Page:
In Anne Raeff’s story collection, The Jungle Around Us (140 pages, University of Georgia Press), nine stories span decades, covering numerous lives and multiple “jungles”; urban, Amazonian, and metaphorical, to name a few. In these “jungles,” Raeff’s characters face a Russian nesting-doll of isolation. Here, the land itself is alien to those displaced far from their homes. Language barriers and internal turmoil prevent communicating fully with those around you. But Raeff also shows how these same places can be a shelter, a refuge for embracing or experimenting with aspects of oneself that may have otherwise been ignored or hidden. Some …Continue reading

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The Opportunity to Understand What’s Different: Q&A with Christine Sneed

Over the course of a relatively short but extremely productive literary career, Christine Sneed has already achieved a substantial, and enviable, body of work. Her first story collection, 2009’s Portraits of a Few of the People I’ve Made Cry, was awarded the AWP Grace Paley Prize and long listed for the Frank O’Connor International Short Story prize. Both for its attention to detail, and its close, caring, but unsentimental attention to the complicated lives of women (and men), Portraits is in Paley’s spirit at the same time as it honors the tradition of what O’Connor called “the lonely voice’’ that …Continue reading

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The Pain Hard to Name: Q&A with ‘Swallowed by the Cold’ Author Jensen Beach

The stories in Jensen Beach’s second story collection, Swallowed by the Cold (208 pages; Graywolf Press), demonstrate again and again that self-destruction doesn’t happen in a vacuum. In “Kino,” we meet a young man named Oskar who swears he intended to torch just his own boat, but who ended up setting fire to an entire marina. Oskar happens to work at what seems to be a gay brothel called Kino Club, which an uptight man named Martin frequents. The two encounter each other at a party where Martin’s wife, Louise, gets too drunk. Suffering under the weight of Martin’s self-denial, …Continue reading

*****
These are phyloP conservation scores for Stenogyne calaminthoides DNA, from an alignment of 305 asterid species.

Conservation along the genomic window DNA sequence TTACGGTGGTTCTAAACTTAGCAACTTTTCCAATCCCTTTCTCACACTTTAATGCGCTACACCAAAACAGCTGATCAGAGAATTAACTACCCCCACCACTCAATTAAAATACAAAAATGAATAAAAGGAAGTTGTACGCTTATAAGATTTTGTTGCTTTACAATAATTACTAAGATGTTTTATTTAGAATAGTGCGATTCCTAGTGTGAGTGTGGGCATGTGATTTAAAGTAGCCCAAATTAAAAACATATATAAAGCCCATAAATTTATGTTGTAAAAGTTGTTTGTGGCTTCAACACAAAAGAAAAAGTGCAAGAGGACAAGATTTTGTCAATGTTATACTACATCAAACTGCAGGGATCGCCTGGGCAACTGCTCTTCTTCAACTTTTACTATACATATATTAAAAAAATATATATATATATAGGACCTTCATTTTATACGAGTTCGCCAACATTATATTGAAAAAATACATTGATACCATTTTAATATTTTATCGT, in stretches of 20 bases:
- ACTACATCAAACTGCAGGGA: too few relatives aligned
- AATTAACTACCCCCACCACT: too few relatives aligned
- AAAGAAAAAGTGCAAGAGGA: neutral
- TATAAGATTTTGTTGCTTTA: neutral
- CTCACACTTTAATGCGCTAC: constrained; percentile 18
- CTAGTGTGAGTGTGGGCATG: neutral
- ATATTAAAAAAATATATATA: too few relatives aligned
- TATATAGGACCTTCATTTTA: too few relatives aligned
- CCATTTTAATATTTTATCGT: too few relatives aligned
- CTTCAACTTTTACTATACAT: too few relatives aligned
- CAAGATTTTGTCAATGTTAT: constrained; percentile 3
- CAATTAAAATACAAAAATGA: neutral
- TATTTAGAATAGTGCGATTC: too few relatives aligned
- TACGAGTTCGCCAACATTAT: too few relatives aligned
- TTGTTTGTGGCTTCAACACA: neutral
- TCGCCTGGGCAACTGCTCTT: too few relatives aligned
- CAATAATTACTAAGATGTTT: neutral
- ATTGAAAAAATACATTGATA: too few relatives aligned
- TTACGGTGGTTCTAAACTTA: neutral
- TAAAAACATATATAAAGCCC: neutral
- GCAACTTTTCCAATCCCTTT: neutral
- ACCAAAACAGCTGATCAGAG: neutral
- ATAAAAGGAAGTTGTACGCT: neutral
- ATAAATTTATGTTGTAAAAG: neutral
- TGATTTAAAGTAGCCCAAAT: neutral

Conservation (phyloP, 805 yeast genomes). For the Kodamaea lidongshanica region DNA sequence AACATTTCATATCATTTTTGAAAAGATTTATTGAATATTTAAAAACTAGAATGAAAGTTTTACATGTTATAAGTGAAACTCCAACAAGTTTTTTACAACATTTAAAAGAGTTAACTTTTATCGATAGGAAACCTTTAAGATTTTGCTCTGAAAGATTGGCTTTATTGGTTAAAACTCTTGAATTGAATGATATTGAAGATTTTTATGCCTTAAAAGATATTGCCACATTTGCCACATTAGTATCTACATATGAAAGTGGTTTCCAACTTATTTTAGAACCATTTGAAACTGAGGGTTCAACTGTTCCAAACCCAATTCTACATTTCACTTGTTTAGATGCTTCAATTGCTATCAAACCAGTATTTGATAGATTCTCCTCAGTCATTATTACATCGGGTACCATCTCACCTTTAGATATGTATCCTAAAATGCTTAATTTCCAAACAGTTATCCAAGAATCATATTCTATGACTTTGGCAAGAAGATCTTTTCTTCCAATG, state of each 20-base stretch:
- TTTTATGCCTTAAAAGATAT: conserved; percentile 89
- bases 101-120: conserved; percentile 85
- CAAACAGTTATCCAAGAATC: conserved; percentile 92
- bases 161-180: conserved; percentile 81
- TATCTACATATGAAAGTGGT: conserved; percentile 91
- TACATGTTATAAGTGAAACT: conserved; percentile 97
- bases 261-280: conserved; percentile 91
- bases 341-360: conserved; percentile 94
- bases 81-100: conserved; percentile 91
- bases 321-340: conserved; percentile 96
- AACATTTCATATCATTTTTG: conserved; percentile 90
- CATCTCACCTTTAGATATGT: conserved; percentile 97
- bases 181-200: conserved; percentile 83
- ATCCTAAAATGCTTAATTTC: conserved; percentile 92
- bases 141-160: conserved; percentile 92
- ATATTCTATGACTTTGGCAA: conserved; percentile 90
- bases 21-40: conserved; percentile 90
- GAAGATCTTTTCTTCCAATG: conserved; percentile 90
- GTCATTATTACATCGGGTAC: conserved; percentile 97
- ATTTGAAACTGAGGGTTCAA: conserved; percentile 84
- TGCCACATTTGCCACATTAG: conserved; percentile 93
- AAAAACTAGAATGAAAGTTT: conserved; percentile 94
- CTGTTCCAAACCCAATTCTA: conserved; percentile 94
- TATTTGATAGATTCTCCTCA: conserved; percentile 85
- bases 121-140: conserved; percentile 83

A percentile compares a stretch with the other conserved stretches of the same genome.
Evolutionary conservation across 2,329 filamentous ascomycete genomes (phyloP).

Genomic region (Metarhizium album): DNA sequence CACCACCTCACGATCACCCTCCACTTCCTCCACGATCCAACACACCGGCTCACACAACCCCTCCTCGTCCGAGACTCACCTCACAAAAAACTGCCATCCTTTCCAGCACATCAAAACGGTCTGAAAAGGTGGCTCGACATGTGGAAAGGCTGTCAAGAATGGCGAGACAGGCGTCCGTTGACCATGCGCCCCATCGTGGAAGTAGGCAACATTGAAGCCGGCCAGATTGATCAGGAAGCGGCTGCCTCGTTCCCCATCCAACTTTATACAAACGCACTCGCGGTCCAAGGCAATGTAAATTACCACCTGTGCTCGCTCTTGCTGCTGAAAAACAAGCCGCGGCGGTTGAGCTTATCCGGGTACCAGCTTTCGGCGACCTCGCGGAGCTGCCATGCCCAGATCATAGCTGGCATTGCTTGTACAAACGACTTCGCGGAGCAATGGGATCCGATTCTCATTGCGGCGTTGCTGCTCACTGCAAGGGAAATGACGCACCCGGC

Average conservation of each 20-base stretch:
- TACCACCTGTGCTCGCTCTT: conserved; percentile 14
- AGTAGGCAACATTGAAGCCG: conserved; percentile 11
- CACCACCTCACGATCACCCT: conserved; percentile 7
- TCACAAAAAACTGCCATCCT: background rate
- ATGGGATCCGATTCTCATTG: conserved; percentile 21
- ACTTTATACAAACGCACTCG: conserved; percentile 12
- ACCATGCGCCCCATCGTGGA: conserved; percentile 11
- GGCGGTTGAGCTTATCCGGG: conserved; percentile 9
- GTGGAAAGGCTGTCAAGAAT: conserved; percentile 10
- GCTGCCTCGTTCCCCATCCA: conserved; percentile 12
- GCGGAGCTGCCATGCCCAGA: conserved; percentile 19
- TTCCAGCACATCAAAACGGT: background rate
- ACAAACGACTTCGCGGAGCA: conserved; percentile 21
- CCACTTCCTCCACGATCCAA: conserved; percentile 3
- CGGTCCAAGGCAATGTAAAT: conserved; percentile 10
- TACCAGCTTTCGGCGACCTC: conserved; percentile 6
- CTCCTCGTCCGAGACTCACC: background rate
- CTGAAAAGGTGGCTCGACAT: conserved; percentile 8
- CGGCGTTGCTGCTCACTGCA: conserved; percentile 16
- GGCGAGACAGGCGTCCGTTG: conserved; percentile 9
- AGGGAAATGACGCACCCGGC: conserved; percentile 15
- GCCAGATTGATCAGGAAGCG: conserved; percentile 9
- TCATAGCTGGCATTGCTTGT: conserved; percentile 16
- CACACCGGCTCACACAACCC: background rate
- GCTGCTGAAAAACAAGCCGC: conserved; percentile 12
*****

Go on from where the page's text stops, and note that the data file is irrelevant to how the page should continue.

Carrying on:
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‘Language to Swarm and Eat’ the Hopelessness: ‘A Bestiary’ by Lily Hoang

Lily Hoang’s new book, A Bestiary (156 pages; Cleveland State University Poetry Center), proves why a healthy amount of skepticism—at times bordering on distaste—for the self is an undervalued trait in literature. Throughout her collection, Hoang blurs the line between personal essay and prose poetry as she takes stock of her life and often comes to some unflattering conclusions. Reflecting on an unsatisfying, on-and-off-again relationship with her lover, she writes, “I feel like a feminist poser, talking a big game about empowerment but living a reality of passivity and self-contempt.” A Bestiary offers a snapshot of a turbulent time in …Continue reading

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Realism’s Inability to Portray Reality: A Q&A with ‘Man & Wife’ Author Katie Chase

An internal refugee crisis in the United States; a modern America that tolerates decades-old, interfamilial vendettas; a city that keeps burning down year after year—these are the kinds of warped worlds captured in Katie Chase’s story collection, Man & Wife (220 pages; A Strange Object). Within these surrealities, Chase exaggerates societal traditions into distended proportions, focusing on the experiences of women at pivotal moments in their youth, examining their family dynamics, and, concurrently, their strange societies’ shifting norms. What’s even more unsettling is how eerily similar these worlds (and all the dramas that exist within them) are to our own. …Continue reading

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Healing the Phantom Pains Through Poetry: Q&A with Noelle Kocot

I turn to the poems of Noelle Kocot for the same reason I entered corn mazes as a kid: both are pleasurably unpredictable, and both transform everyday places into thrilling twilight zones. Though Kocot’s writing has covered a great deal of formal and conceptual terrain over the course of her seven books, her work has remained whip-smart and darkly playful, consistently carrying off great feats of imagination while orbiting an urgent emotional truth. These hallmarks are present in the restless quatrains of her Levis Poetry Prize-winning first collection, in the unflinching elegies for her late husband in Sunny Wednesday, and, …Continue reading